Region Sud Prize

Since its beginnings, Art-o-rama has been committed to participating in the professionalization of young artists and allows them to encounter different actors of the art world – curators, gallery owners, critics, collectors…


Each year with the Région Sud Prize, Art-o-rama offers visibility to the young creation from Art Schools of the Région Sud, Provence-Alpes-Côte d’Azur. The Show-room section highlights the work of 4 artists selected by a curator. The curator accompanies them in their exhibition project, produces a critical text and introduces the artists to the gallery owners and publishers participating in the fair, who will then be invited to vote for the winner of the Région Sud Prize of the year. The following year, this artist will benefit from an exhibition space in the main section of Art-o-rama following a two-months residency within the Moly-Sabata / Albert Gleizes Foundation. The artist will be the recipient of a 2000€ production grant and a catalog will be published. This year the guest artist is Flore Saunois.

In 2022 the Show-room artists are benefitting from the new residency program created by a regional network of art centers and venues from the Région in 2021. The 3 non-winning artists will each partake in one of the following residencies: Centre d’Arts Plastiques Fernand Léger de Port-de-Bouc, Centre d’Art Contemporain de Châteauvert et Voyons-Voir, art contemporain & territoire. The FCAC (Fonds Communal d’Art Contemporain de la Ville de Marseille) is also committed to acquire each year at least one work by an artist from the Show-room.


The Région Sud Prize often stands as a first experience for artists in a commercial environment of international scope and allows the galleries participating in Art-o-rama to discover artists who were formed in our region.

In 2022, the 4 selected artists accompanied by Aude Christel Mgba are  Hayoung, Samir Laghouati-Rashwan, Robin Plus and Janna Zhiri.

Flore Saunois – 2022 guest artist

Through installations, sound pieces, performances and editions, Flore Saunois explores the materiality of language and its link to reality. Her work seeks to draw and set up the conditions for the appearance – and the underlying disappearance – of things.

Trying to suspend the condition of transience of an object, an event or a phenomenon, to place oneself between the permanent and the “on the verge of disappearing”, between the virtual (what, literally, “is in the process of becoming”) and “what happens”, trying to trace the outline of possibilities, as well as to question their condition of existence.

Through tautologies and the highlighting of interstices where the limits between representation and reality are blurred, we’re discovering pieces whose conciseness and plastic sobriety are constantly thwarted by a playful irony. As part of a re-reading of the principles of conceptual art, Flore mischievously explores the gap between the everyday and the extraordinary, the pathetic as a source of latent poetry.


Flore Saunois (1987, Pertuis, lives and works in Marseille) graduated from the Univerität der Künste Berlin (BFA – 2012), the Conservatorio di Teatro di Roma (BA Acting – 2014), the University of Paris 8 (Maitrise en recherches théâtrales – 2016), and the Beaux-Arts de Marseille (DNSEP Art – 2018).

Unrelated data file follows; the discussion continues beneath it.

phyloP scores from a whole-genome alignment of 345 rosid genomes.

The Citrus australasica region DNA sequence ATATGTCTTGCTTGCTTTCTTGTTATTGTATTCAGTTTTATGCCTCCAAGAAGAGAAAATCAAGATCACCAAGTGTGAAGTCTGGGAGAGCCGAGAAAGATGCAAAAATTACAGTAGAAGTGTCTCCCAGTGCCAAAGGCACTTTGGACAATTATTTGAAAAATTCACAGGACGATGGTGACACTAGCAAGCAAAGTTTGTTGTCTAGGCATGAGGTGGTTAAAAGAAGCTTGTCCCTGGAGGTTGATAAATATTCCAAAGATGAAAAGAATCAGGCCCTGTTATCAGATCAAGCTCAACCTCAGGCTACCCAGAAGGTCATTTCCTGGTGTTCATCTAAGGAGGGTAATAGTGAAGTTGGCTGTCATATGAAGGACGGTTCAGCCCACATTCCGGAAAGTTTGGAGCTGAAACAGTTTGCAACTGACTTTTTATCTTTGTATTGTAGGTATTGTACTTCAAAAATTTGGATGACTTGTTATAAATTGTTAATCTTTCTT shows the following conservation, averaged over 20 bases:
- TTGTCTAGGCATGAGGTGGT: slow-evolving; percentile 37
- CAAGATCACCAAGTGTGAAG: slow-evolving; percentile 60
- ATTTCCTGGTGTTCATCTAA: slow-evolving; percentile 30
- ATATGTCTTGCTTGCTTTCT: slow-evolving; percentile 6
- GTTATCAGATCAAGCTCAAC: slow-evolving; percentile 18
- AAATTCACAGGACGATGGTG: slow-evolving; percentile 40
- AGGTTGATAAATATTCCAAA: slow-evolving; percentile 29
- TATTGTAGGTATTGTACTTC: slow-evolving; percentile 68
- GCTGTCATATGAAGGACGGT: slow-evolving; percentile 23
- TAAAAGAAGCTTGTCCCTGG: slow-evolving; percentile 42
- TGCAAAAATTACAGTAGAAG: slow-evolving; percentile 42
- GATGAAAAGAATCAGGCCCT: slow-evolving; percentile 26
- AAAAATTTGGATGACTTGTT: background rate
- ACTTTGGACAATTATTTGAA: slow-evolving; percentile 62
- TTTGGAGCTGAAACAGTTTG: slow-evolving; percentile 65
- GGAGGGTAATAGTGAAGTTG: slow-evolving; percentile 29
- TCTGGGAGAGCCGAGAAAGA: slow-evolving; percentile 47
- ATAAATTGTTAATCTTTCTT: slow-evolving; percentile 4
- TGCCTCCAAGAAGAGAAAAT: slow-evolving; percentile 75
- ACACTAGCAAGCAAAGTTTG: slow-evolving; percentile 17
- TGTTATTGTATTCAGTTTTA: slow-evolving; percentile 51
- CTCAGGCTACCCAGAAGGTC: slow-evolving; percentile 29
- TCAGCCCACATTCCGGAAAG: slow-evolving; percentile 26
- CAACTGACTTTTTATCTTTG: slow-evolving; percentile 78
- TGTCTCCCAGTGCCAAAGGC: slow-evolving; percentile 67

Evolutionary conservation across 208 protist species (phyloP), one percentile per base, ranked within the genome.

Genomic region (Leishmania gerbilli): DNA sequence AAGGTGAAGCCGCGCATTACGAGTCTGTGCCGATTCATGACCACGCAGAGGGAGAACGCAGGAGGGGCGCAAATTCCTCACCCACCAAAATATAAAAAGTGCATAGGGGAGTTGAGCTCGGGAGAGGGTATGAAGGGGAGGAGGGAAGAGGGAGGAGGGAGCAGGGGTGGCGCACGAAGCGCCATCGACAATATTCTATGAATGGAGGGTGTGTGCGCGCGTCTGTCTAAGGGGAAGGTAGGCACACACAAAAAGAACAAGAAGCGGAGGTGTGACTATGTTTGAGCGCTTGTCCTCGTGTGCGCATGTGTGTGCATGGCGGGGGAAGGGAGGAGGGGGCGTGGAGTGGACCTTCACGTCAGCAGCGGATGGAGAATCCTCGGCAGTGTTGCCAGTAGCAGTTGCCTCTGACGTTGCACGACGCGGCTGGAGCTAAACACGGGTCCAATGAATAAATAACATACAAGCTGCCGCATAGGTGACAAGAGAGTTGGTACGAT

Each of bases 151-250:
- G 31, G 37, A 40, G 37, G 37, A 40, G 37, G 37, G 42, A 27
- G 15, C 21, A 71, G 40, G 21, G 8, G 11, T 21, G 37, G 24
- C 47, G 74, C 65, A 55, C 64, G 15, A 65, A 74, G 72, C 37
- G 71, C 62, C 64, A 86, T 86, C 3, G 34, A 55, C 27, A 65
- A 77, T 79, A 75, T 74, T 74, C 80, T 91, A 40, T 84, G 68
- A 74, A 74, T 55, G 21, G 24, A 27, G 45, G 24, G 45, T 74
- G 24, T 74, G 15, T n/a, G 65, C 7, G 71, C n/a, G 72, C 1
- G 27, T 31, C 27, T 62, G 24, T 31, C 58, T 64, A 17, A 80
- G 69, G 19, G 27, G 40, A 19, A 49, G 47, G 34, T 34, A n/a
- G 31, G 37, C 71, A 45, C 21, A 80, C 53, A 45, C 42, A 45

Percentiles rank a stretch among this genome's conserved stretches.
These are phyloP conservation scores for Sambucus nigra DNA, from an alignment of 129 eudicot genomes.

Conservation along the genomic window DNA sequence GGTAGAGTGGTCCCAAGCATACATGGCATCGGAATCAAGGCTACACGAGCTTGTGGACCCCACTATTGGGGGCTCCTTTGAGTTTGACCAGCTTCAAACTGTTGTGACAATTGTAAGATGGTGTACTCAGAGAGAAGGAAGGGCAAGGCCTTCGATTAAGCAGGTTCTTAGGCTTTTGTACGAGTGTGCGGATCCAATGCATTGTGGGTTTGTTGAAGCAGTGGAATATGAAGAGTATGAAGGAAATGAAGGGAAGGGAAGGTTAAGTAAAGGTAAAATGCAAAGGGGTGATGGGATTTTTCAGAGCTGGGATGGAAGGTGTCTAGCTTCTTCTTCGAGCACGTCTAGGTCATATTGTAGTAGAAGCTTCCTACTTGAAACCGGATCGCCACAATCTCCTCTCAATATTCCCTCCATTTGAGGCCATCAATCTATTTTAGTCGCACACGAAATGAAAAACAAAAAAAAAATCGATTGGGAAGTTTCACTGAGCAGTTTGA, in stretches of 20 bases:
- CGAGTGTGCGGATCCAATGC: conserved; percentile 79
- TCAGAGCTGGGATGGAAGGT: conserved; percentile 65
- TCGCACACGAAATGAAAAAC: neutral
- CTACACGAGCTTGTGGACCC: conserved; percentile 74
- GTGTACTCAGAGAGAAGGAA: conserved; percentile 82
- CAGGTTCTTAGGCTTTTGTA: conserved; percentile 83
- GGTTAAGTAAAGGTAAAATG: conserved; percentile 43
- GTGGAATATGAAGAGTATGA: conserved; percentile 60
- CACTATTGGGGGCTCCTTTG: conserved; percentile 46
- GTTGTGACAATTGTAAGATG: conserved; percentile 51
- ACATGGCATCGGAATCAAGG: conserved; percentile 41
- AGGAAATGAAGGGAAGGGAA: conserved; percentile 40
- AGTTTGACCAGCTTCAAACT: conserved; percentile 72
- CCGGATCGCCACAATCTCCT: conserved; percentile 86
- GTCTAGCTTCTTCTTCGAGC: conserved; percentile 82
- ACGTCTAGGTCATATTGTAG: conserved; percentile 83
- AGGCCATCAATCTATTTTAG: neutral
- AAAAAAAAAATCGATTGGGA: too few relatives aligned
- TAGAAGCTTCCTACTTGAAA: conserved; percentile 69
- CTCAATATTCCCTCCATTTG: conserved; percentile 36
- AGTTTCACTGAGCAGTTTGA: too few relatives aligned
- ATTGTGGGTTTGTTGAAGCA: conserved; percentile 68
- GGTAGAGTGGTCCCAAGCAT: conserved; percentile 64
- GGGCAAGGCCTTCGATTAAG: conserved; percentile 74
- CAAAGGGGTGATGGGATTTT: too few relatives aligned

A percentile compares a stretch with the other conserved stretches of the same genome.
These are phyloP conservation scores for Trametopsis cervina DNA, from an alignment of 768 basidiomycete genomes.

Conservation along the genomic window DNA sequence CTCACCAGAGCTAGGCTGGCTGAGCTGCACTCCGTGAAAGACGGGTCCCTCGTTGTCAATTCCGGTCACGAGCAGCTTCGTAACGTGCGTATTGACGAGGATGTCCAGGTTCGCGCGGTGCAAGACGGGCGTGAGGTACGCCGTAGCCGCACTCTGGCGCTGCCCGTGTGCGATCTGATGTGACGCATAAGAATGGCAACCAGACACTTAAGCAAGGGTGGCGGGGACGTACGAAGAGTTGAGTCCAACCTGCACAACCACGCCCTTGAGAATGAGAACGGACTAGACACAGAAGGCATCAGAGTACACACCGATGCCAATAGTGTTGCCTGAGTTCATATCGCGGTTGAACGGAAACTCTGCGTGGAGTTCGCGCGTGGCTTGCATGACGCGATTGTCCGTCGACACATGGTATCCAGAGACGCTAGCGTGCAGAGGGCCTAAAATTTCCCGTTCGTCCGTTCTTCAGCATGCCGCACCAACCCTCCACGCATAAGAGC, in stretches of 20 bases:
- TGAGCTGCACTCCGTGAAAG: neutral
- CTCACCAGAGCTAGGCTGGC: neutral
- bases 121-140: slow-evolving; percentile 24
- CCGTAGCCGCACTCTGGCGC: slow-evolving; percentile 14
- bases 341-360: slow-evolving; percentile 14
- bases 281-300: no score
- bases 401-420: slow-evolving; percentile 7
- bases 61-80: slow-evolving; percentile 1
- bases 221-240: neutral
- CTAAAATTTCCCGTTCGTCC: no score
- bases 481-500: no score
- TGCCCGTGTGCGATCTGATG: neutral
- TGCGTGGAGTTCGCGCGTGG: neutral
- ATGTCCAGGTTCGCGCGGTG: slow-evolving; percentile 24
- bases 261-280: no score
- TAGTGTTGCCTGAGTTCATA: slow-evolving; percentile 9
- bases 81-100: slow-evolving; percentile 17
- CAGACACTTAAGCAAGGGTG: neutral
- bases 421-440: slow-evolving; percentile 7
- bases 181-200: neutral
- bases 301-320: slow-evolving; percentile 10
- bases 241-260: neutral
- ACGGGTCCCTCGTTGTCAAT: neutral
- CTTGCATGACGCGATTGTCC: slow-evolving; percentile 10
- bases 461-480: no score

Her work has been broadcast on France Culture (Creation On Air) (FR), (2017) ; presented at APA (A performance Affair – Art fair), Brussels (BE), at the MAC (Musée d’Art Contemporain de Marseille) (FR), at the Institut Français de Hambourg (DE), at the Collection Lambert, Avignon (FR), (2019) ; at MAMC+ (Musée d’Art Moderne et Contemporain St-Etienne Métropole – Biennale ArtPress) (FR), as part of Manifesta 13 (Friche la Belle de Mai and Galerie des Grands Bains Douche) (FR), during Actoral (Festival internationnal des arts et des écritures contemporaines) (FR), (2020) ; at La BF15, Lyon (FR), at 3bisf, Aix-en-Pce (FR), during Art-O-Rama (Winner of the Prix Région Sud), Marseille (FR), (2021); at Château de Servières, Marseille (FR), (2022). She is currently in residency at les Ateliers de la Ville de Marseille.


Signature of the catalogue

First monographic edition of Flore Saunois

On the 3rd floor, Tour Jobin

Friday, August 26, 6.30pm


As the result of an archival work correlating dramatic and visual arts (the artist is a graduate of the Universität der Künste Berlin, of the EUTHECA, the Conservatory of Theatre of Rome, and of the INSEAMM in Marseille), Flore Saunois’ first catalogue is a documentary and iconographic ensemble set alongside a text by Sophie Kaplan, and a transcript of interviews with Marcelline Delbecq which places language at the heart of the work in its materiality, operative, in transition, like the translations provided by the American poet Daniel Levin Becker. The graphic design is by the duo Huz&Bosshard.

Aude Christel Mgba – 2022 curator

Aude Christel Mgba is an independent curator and art historian based between Cameroon and the Netherlands. She was a participant of the De Appel 2018/19 curatorial Program.

Aude engages with decoloniality through research projects and the creation of platforms that aim to transcribe, translate, and embody ancestral knowledge. Her curatorial experiences include collaborations that question forms of making and showing art that tends to be centered between art institutions and art workers. She is more interested in collaboration that expands beyond those spaces to embrace different communities.

In 2017, Aude worked as an assistant curator for the SUD2017, an international triennial of art in the public space, organized by doual’art, a center for contemporary art, for the city of Douala. Since 2019, she has been working as the co-curator of sonsbeek20->24, an international exhibition in the city of Arnhem under the Artistic direction of Bonaventure Soh Bejeng Ndikung. In 2010-2021, Aude conducted My learning is affected by the conditions of my life, a research symposium commissioned by ARTEZ Studium Generale, that was looking into art education from an historical perspective that took as cases study West Africa before and after colonization.

Aude is curator of 2021 curated project of ART X LAGOS.